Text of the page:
Three new "art films" in town expand the phrase, ranging from a stiff and traditional documentary to a wild attempt to commercialize the teachings of Buddha to a free-flowing, utterly original musical biography that works as a sort of upscale, highbrow version of MTV.
- "THIRTY TWO SHORT FILMS ABOUT GLENN GOULD" is the latter, with the title referring to the film's structure, 32 short vignettes that probe the life of the title character, eccentric Canadian pianist Glenn Gould, who died at age 50 some 12 years ago.The surprise here is that the movie proves to be less about Gould the man than his passion for his art, though some of his peculiarities are certainly put on display.
A man of contradictions, Gould was an accomplished and respected interpreter of Bach, who also apparently enjoyed listening to Petula Clark (her hit song "Downtown" is used here). But Gould is perhaps most famous for abandoning live performances in favor of working doggedly in the studio on his meticulous recordings, a decision that would seem to fly in the face of what most musicians express about keeping music fresh and alive.
The number of blackout sequences used here is not random but is based on Gould's 1982 recording of Bach's "Goldberg Variations," a suite of 32 short piano pieces for which he won two posthumous Grammys. And it is fitting that his mesmerizing music laces nearly every one of the film bits here, and dominates a number of them.
In fact, "Thirty Two Short Films" is in truth more about the music than the man, reaching some sort of zenith when segments focus on his distinctive style, with fascinating visuals devoted to the inner workings of a piano or the sound-track itself.
But the biographical bits are also fun, ranging from stark interviews with those who knew him to comic scenes that examine his ec-cen-tric-i-ties.
As the adult Gould, Colm Feore is assured, dignified and a convincing pianist, but the film belongs to director Francois Girard who makes what could be a very difficult film quite accessible, if somewhat uneven. Generally, it is quite entertaining and thoughtful.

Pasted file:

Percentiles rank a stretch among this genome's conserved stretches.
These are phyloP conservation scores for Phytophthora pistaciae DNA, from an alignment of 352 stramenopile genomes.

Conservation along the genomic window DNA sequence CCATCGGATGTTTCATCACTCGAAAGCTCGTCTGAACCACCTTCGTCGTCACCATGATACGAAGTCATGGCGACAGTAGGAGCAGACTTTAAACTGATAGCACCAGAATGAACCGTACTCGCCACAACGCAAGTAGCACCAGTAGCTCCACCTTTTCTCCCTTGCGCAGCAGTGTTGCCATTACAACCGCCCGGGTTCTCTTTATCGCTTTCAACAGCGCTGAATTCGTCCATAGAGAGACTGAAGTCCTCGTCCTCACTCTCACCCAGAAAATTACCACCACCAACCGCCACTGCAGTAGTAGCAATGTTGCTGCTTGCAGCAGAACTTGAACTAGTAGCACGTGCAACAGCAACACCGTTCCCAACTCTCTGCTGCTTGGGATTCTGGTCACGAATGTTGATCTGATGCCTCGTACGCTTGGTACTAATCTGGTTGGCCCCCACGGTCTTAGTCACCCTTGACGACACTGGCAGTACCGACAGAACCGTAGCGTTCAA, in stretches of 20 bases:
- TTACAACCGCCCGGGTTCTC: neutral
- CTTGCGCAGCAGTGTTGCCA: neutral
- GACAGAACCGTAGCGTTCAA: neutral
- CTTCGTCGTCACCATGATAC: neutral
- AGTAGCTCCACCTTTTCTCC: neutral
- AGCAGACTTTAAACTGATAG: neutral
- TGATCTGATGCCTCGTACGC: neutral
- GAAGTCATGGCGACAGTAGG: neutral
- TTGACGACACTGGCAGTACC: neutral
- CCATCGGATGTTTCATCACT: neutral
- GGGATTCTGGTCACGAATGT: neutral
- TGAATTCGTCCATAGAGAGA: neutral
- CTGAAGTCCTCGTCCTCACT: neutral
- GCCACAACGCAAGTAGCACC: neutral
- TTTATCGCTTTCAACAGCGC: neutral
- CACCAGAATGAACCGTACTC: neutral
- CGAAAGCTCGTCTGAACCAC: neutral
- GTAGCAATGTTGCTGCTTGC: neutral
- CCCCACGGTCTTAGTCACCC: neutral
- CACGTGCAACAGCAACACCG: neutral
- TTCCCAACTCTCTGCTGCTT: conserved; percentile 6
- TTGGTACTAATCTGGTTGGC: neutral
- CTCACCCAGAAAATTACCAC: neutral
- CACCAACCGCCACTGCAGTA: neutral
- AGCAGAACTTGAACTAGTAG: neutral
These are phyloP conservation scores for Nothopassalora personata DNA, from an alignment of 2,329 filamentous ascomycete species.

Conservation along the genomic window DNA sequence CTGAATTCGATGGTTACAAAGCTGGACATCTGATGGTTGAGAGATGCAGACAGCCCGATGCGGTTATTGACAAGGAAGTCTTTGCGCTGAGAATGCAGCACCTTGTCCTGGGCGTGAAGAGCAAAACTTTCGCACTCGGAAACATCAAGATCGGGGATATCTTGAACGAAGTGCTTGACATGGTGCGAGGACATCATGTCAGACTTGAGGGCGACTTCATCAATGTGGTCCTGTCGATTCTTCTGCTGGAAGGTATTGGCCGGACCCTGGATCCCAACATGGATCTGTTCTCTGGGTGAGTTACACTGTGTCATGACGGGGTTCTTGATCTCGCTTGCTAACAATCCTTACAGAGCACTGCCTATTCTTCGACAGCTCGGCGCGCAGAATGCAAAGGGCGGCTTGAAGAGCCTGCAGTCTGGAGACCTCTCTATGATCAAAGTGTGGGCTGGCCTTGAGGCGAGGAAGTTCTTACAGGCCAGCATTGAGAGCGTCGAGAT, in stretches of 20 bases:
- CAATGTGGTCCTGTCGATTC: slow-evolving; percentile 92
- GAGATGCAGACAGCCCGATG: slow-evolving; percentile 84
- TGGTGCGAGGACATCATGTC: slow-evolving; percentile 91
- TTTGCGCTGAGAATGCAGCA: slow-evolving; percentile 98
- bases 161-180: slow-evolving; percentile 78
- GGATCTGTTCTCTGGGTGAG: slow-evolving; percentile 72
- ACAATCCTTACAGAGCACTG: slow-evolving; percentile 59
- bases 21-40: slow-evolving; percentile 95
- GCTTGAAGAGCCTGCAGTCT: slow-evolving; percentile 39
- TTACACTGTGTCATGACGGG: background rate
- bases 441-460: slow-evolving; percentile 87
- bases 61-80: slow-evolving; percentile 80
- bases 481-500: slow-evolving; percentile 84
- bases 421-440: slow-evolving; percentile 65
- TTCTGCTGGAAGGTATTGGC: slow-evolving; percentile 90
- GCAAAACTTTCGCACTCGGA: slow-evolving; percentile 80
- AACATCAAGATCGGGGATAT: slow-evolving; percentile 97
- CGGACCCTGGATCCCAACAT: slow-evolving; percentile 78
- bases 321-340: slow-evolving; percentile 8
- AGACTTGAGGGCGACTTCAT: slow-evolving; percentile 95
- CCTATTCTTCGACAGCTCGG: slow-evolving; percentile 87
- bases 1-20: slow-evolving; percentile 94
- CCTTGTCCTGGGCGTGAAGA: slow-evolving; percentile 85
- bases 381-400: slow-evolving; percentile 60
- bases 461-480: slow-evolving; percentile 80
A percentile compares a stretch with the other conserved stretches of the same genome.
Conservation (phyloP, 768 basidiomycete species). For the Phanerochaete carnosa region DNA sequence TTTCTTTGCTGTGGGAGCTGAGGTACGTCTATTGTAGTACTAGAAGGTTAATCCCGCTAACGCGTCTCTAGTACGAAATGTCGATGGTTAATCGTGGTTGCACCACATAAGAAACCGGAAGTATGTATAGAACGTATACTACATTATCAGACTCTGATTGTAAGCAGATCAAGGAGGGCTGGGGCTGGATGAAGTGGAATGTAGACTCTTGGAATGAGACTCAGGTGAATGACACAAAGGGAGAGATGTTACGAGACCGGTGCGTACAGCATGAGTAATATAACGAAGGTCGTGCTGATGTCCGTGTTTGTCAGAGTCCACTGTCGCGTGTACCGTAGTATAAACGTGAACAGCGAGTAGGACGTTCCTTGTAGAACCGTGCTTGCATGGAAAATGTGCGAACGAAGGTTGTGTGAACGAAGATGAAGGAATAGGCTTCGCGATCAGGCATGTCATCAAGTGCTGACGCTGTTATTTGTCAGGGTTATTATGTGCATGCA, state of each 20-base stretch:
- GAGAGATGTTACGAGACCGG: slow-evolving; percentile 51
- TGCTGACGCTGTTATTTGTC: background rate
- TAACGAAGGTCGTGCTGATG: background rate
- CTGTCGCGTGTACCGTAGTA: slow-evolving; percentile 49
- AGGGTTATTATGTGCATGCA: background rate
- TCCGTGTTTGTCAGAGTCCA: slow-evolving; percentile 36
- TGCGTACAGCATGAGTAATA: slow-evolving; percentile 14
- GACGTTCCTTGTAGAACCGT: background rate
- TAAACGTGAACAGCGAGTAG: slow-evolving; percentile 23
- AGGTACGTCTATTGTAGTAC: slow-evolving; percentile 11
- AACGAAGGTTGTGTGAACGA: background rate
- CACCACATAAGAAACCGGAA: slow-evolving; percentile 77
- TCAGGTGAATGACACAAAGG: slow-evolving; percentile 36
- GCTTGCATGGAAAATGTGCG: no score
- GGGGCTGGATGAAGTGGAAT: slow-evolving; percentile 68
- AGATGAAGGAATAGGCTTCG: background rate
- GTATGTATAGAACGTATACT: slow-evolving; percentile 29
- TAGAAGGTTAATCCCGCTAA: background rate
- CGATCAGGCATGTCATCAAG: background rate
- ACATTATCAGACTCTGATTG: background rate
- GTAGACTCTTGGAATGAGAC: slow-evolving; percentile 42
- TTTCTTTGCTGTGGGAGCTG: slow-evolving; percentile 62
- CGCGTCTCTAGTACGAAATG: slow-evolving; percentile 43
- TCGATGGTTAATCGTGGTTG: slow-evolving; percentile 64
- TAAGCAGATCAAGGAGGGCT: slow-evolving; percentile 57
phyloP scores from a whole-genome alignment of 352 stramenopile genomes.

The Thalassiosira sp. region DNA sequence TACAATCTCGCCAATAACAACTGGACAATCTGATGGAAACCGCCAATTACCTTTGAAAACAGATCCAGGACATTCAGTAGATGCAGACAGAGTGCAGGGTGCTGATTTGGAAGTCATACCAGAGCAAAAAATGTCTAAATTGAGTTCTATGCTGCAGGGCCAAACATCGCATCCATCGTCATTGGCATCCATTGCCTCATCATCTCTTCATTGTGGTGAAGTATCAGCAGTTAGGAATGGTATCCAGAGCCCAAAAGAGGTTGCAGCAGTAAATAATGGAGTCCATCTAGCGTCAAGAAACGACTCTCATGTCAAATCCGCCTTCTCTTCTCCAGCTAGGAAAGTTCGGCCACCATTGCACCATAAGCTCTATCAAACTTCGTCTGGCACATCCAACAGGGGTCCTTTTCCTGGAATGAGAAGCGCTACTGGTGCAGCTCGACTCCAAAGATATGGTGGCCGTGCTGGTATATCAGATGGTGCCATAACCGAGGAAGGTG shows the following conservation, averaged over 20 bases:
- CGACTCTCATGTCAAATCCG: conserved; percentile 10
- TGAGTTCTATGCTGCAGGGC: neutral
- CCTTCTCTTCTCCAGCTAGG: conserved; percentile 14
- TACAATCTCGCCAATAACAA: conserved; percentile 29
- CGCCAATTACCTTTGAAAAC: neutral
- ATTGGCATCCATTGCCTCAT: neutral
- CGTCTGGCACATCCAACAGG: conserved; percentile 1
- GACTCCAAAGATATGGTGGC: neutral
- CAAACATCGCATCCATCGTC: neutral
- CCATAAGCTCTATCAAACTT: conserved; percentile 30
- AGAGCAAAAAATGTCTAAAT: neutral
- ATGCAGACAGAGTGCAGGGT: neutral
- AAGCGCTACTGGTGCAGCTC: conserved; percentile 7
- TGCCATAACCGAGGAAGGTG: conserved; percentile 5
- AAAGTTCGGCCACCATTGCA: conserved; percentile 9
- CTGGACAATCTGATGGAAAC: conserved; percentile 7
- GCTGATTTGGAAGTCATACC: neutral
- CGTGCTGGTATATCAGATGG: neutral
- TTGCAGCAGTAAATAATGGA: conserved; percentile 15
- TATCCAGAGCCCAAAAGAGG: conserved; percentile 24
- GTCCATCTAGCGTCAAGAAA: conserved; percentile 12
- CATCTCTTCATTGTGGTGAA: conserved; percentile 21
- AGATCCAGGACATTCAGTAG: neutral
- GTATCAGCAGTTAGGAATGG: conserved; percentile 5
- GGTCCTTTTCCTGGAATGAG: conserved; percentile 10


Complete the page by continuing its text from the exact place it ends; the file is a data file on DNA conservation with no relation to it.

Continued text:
- "LITTLE BUDDHA," on the other hand, wants desperately to be commercially accessible, as it intertwines the ancient tale of Buddha with a modern-day story about a young Seattle boy who is thought by Buddhist monks to be the reincarnation of one of their teachers.
An ambitious, flamboyant film, fraught with built-in problems, "Little Buddha" is a literal interpretation of both stories by director Bernardo Bertolucci ("The Last Emperor").
A Buddhist monk from Tibet travels to Seattle and after some gentle and sincere prodding, manages to convince the boy's parents to allow the lad to be considered as a "candidate." In other words, whether he is actually the reincarnated teacher has to be determined by spiritual means. Later, a couple of other "candidates" are discovered in Nepal and ultimately all three get together as they are "examined."
Meanwhile, the story of Buddha comes into play as the boy begins reading a book about Buddha's life, which is shown in a sort of flashback-fantasy motif, with special effects and razzle-dazzle interpretations, as when a giant cobra shields young Buddha from the rain as he meditates, and later, when he must confront his inner self.
Cynics may turn away, but I found the ideas and their execution quite fascinating. Until the effect was undermined by an offbeat bit of casting.
Despite the authentic ethnicity of most of the actors here, Bertolucci has, for some inexplicable reason, chosen to cast as Buddha none other than "Bill & Ted's" Keanu Reeves, who is stiff, aloof and affects a halting, Peter Sellers-style East Indian accent. It's a misguided choice and gives what is already a kind of new age concept an even more contemporary twist.
Perhaps Bertolucci should have listened to the advice of one of the monks in his story: "If you tighten the string too much, it will slip. If you leave it too slack, it won't play."
Still, "Little Buddha" is definitely worth a look.
It is rated PG for some fleeting male nudity.
- "THE LIFE AND TIMES OF ALLEN GINSBERG" is a straightforward, talking-heads documentary about Ginsberg, the beat poet who made a name for himself in the '50s with "Howl," his call-to-arms for nonconformity, which Ginsberg and his contemporaries Jack Kerouac and William S. Burroughs lived during the decade before it became an anthem for the nation's youth.
For those still fascinated by Ginsberg, this would seem to be the perfect film, which chronicles his life decade by decade. But there is nothing that is particularly new or insightful here, as the film seems quite content to settle for nostalgic reminiscences, with interviews of Ginsberg himself, recitations of his poetry and comments by others, such as Burroughs, who seems rather low-key and uninspired.
"The Life and Times of Allen Ginsberg" is not rated but would probably get an R for language.